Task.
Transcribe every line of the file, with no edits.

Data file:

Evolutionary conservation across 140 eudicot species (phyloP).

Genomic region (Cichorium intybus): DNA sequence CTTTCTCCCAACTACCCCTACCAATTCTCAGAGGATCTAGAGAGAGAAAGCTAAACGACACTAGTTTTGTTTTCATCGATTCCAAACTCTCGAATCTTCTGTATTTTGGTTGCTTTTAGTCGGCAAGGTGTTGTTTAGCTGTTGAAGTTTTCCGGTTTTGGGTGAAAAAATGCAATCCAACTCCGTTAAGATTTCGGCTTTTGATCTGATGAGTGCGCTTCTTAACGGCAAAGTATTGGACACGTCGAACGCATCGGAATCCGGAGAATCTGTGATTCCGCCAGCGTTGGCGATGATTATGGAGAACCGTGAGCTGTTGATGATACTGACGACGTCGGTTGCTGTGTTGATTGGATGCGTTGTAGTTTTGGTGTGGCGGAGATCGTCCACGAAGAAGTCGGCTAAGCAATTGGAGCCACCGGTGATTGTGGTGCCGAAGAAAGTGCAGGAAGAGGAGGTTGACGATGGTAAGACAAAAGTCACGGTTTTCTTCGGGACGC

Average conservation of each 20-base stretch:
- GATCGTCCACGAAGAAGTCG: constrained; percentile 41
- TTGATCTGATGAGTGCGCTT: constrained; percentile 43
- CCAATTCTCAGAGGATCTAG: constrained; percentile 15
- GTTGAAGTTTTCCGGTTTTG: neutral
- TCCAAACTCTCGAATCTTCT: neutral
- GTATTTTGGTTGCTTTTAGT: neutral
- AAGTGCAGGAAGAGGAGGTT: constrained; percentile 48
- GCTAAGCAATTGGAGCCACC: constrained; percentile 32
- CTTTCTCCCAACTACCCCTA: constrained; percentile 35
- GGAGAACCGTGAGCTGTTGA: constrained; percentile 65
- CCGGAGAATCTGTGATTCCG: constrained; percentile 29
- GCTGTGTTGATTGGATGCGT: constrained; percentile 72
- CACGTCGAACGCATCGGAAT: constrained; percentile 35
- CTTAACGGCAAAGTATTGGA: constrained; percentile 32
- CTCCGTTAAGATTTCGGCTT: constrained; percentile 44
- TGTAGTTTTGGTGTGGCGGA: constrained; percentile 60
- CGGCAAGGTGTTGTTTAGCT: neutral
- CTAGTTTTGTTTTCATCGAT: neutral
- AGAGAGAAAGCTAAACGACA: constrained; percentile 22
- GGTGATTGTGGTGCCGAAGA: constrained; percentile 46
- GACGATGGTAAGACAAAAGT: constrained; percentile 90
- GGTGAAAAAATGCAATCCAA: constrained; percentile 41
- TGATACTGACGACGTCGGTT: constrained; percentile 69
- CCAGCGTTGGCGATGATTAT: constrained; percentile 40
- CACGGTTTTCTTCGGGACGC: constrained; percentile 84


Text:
Evolutionary conservation across 140 eudicot species (phyloP).

Genomic region (Cichorium intybus): DNA sequence CTTTCTCCCAACTACCCCTACCAATTCTCAGAGGATCTAGAGAGAGAAAGCTAAACGACACTAGTTTTGTTTTCATCGATTCCAAACTCTCGAATCTTCTGTATTTTGGTTGCTTTTAGTCGGCAAGGTGTTGTTTAGCTGTTGAAGTTTTCCGGTTTTGGGTGAAAAAATGCAATCCAACTCCGTTAAGATTTCGGCTTTTGATCTGATGAGTGCGCTTCTTAACGGCAAAGTATTGGACACGTCGAACGCATCGGAATCCGGAGAATCTGTGATTCCGCCAGCGTTGGCGATGATTATGGAGAACCGTGAGCTGTTGATGATACTGACGACGTCGGTTGCTGTGTTGATTGGATGCGTTGTAGTTTTGGTGTGGCGGAGATCGTCCACGAAGAAGTCGGCTAAGCAATTGGAGCCACCGGTGATTGTGGTGCCGAAGAAAGTGCAGGAAGAGGAGGTTGACGATGGTAAGACAAAAGTCACGGTTTTCTTCGGGACGC

Average conservation of each 20-base stretch:
- GATCGTCCACGAAGAAGTCG: constrained; percentile 41
- TTGATCTGATGAGTGCGCTT: constrained; percentile 43
- CCAATTCTCAGAGGATCTAG: constrained; percentile 15
- GTTGAAGTTTTCCGGTTTTG: neutral
- TCCAAACTCTCGAATCTTCT: neutral
- GTATTTTGGTTGCTTTTAGT: neutral
- AAGTGCAGGAAGAGGAGGTT: constrained; percentile 48
- GCTAAGCAATTGGAGCCACC: constrained; percentile 32
- CTTTCTCCCAACTACCCCTA: constrained; percentile 35
- GGAGAACCGTGAGCTGTTGA: constrained; percentile 65
- CCGGAGAATCTGTGATTCCG: constrained; percentile 29
- GCTGTGTTGATTGGATGCGT: constrained; percentile 72
- CACGTCGAACGCATCGGAAT: constrained; percentile 35
- CTTAACGGCAAAGTATTGGA: constrained; percentile 32
- CTCCGTTAAGATTTCGGCTT: constrained; percentile 44
- TGTAGTTTTGGTGTGGCGGA: constrained; percentile 60
- CGGCAAGGTGTTGTTTAGCT: neutral
- CTAGTTTTGTTTTCATCGAT: neutral
- AGAGAGAAAGCTAAACGACA: constrained; percentile 22
- GGTGATTGTGGTGCCGAAGA: constrained; percentile 46
- GACGATGGTAAGACAAAAGT: constrained; percentile 90
- GGTGAAAAAATGCAATCCAA: constrained; percentile 41
- TGATACTGACGACGTCGGTT: constrained; percentile 69
- CCAGCGTTGGCGATGATTAT: constrained; percentile 40
- CACGGTTTTCTTCGGGACGC: constrained; percentile 84